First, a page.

On the 1st October 2015, the Freiblickinstitut hosted a debate on the current status of European solidarity.
In July, the German chancellor, Angela Merkel, described the Eurogroup negotiations as having been comprised of days whose drama it would be barely possible to surpass. And, when the German finance minister, Wolfgang Schäuble, threatened Greece with expulsion from the eurozone, tensions appeared to escalate, with the Italian prime minister, Matteo Renzi making his position clear in a statement to the Italian newspaper Il Messaggero: “Italy does not want Greece to leave the euro and to Germany I say: enough is enough“. And, Renzi was not alone, with, for example, Luxembourg’s foreign minister, Jean Asselborn, also feeling moved to warn that a Grexit would be “fatal” for Germany’s international reputation.
Frictions have also emerged on other issues, such as how to organise the current influx of refugees. While thousands of migrants are left stranded on the small islands of Lampedusa, Kos and Lesbos, the German interior minister, Thomas de Maizière, has accused southern European nations of not fulfilling their obligations according to the EU’s Dublin III Regulation. And, in October 2014, Italy’s Mare Nostrum rescue operation was abandoned due to the unwillingness of other EU nations to support the programme. Yet, as rescue operations in the Mediterranean are reduced, countries are not calling for more Europe-wide support, but are instead temporarily suspending the Schengen Agreement and reinstating border controls. In an extreme case, Hungary even appears to be preparing to build a fence between itself and its EU neighbour Romania.
So, is solidarity in Europe fading or have these tensions, which have suddenly become so apparent, been quietly present since the EU’s very foundation? After all, the former German chancellor Helmut Kohl once said that, if he had held a national referendum about the introduction of a common currency, the euro would never have come into existence. Are we therefore witnessing a diplomatic crisis or a deeper political one? And, what does solidarity mean? Is it perhaps the case, that true solidarity was never part of the EU’s project since this would have presupposed a much closer political union?
Furthermore, how much should we differentiate between solidarity for causes and people and for that for legislation, the different formal classifications of Europe and the roles of member states and their populations within the EU’s institutional structures? After all, while many Germans feel that financial solidarity should be limited in relation to Greece, there have recently been impressive shows of support for refugees arriving in the country. Similarly, while French farmers protest at the import of foreign produce and a referendum on EU membership is proposed in the UK, a great many people clearly continue to appreciate the ability to travel and work abroad which the Schengen agreement grants them. And, contrary to the current sense of crisis, recent opinion polls show that a majority of British, French, German, Italian, Polish and Spanish citizens all view the European project positively.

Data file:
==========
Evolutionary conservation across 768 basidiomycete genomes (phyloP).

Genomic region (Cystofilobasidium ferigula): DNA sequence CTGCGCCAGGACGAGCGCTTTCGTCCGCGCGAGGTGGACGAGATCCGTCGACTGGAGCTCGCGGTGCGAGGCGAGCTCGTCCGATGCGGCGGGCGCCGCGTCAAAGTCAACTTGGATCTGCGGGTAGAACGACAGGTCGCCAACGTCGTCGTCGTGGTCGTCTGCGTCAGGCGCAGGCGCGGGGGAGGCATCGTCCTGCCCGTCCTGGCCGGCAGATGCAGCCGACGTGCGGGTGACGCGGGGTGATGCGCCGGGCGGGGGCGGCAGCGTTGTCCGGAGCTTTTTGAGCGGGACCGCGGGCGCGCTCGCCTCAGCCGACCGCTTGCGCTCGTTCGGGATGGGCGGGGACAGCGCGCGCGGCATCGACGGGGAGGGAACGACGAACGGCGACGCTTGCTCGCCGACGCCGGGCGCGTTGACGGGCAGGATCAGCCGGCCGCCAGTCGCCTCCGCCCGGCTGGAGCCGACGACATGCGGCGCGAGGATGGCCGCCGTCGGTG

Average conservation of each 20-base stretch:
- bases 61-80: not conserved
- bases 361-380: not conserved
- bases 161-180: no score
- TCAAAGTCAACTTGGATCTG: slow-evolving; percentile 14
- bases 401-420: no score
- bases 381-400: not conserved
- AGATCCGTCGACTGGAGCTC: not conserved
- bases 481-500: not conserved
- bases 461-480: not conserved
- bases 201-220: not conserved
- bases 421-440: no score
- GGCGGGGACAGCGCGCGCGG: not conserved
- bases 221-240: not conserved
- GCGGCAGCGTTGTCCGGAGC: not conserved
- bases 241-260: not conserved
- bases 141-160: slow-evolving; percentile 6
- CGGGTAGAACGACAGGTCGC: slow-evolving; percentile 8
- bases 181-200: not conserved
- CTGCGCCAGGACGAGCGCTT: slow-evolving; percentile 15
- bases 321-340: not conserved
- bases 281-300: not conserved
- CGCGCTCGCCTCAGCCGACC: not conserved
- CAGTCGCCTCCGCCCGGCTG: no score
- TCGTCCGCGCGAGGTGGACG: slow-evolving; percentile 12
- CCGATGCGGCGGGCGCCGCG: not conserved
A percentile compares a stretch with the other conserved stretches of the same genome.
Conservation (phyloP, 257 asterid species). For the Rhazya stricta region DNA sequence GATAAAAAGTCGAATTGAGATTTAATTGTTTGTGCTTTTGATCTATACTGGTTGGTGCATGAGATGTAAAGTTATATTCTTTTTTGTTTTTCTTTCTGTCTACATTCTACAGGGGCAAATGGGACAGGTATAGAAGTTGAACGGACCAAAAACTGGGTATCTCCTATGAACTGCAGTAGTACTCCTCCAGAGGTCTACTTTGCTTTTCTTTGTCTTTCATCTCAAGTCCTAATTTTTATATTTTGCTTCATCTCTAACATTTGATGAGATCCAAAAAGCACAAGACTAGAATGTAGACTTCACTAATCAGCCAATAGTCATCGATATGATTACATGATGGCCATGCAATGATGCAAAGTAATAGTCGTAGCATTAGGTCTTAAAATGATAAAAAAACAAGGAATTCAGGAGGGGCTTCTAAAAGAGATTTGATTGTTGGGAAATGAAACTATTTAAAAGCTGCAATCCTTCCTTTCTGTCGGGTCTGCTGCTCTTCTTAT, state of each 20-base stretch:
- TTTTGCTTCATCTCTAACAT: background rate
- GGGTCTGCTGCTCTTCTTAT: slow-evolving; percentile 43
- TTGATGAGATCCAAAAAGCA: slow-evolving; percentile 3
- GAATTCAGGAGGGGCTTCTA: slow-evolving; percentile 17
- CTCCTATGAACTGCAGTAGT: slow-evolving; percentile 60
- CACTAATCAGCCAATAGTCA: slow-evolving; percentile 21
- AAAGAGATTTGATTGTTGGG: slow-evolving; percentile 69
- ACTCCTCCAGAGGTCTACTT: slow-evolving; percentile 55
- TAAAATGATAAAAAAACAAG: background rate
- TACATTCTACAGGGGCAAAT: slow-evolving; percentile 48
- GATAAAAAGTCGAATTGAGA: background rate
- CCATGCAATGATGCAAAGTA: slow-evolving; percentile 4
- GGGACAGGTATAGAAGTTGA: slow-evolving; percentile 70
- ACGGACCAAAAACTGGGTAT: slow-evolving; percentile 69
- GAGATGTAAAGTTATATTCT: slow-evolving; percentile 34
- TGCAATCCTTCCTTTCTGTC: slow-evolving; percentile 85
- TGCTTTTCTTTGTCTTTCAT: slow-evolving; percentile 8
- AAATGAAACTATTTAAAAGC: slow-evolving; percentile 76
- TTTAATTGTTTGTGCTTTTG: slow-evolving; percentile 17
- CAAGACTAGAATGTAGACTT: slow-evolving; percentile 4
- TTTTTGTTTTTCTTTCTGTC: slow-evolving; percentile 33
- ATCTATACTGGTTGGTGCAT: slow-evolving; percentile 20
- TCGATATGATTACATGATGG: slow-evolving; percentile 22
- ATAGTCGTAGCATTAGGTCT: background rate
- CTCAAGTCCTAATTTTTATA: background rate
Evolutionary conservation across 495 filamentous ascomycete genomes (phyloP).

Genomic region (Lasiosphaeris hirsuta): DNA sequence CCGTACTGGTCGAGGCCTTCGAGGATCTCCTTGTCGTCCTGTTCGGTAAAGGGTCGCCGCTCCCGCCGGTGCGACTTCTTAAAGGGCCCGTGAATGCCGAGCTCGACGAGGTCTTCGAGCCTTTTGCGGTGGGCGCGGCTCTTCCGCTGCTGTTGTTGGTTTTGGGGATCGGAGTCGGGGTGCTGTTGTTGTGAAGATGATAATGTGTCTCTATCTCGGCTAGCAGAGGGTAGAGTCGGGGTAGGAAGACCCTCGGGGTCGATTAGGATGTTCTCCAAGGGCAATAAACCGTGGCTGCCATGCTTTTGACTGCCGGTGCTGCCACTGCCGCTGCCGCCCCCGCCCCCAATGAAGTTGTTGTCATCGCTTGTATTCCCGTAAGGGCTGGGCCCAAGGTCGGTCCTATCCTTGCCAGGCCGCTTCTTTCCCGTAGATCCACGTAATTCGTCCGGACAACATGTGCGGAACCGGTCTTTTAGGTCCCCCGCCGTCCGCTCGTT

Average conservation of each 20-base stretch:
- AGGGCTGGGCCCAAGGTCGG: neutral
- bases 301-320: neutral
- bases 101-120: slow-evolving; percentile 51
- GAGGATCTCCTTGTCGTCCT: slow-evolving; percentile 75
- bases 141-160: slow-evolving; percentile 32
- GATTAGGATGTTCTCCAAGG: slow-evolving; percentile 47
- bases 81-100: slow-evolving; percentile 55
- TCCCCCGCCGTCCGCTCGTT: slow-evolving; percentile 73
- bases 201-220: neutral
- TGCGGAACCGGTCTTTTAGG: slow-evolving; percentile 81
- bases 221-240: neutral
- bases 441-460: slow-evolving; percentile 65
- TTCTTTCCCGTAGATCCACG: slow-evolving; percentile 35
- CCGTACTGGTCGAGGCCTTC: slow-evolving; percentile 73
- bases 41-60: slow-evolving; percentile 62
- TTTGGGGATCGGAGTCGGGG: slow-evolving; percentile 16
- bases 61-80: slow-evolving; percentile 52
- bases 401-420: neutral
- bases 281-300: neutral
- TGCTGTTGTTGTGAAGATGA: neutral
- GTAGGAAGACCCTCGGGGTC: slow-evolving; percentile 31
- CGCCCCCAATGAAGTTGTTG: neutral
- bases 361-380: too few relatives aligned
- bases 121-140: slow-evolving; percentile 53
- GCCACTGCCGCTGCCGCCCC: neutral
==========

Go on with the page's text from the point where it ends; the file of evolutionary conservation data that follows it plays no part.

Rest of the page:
How then can we make sense of these seeming contradictions? Do we really need to give up the positive vision of a united, peaceful Europe or can we still work together to resolve our problems?
Christian Moos, General Secretary of Europa-Union Deutschland and Business Division Head within the German Civil Service Federation.
Weronika Priesmeyer-Tkocz, Director of Studies, European Academy Berlin
Funda Tekin, Senior Researcher, Institute for European Politics and Centre international de formation européenne
Georgios Varouxakis, Professor of the History of Political Thought, Queen Mary’s College, University of London
Bruno Waterfield, Brussels Correspondent, The Times
About the debate series:
This debate took place with the support of the European Commission’s Europe for Citizens Programme and is one debate of many taking place as part of an international series of debates on the same theme in cities around Europe, including Barcelona, Bratislava, Brussels, London, Sofia und Warsaw.
Am 1. Oktober 2015 um 19:00 CET veranstaltete das Freiblickinstitut eine Debatte über den jetzigen Stand der Solidarität in Europa.
Die Kanzlerin spricht von Dramatik, die nicht zu überbieten sei, wenn es um die Situation in Europa geht. Die Spannungen innerhalb des Kontinents sind so groß wie nie zuvor seit Ende des Zweiten Weltkriegs. Viel zu einfach wäre es, dies allein auf die Situation Griechenlands zurückzuführen oder mit dem Finger auf einzelne Länder zu zeigen, wie es Mode geworden ist.
Was ist aus der positiven Vision eines geeinten, friedlichen Europas geworden? Müssen wir zwischen der EU und Europa unterscheiden? Was eint und was trennt uns in diesem wunderbaren Kontinent mit seinen 500 Millionen Einwohnern?
Christian Moos, Generalsekretär, Europa-Union Deutschland und Geschäftsbereichsleiter beim Deutschen Beamtenbund.
Dr. Weronika Priesmeyer-Tkocz, Studienleiterin, European Academy Berlin
Dr. Funda Tekin, wissenschaftliche Mitarbeiterin, Institute for European Politics and Centre international de formation européenne
Professor Georgios Varouxakis, Professor of the History of Political Thought, Queen Mary’s College, University of London
Bruno Waterfield, Brüssel-Korrespondent, The Times
Information zum Programm:
Diese Veranstaltung fand mit Unterstützung durch das Programm Europa für Bürgerinnen und Bürger der Europäischen Union statt und bildet einen Teil einer internationalen Diskussionsreihe mit Paralleldebatten zum gleichen Thema in anderen europäischen Städten (u.a. Barcelona, Bratislava, Brüssel, London, Sofia und Warschau).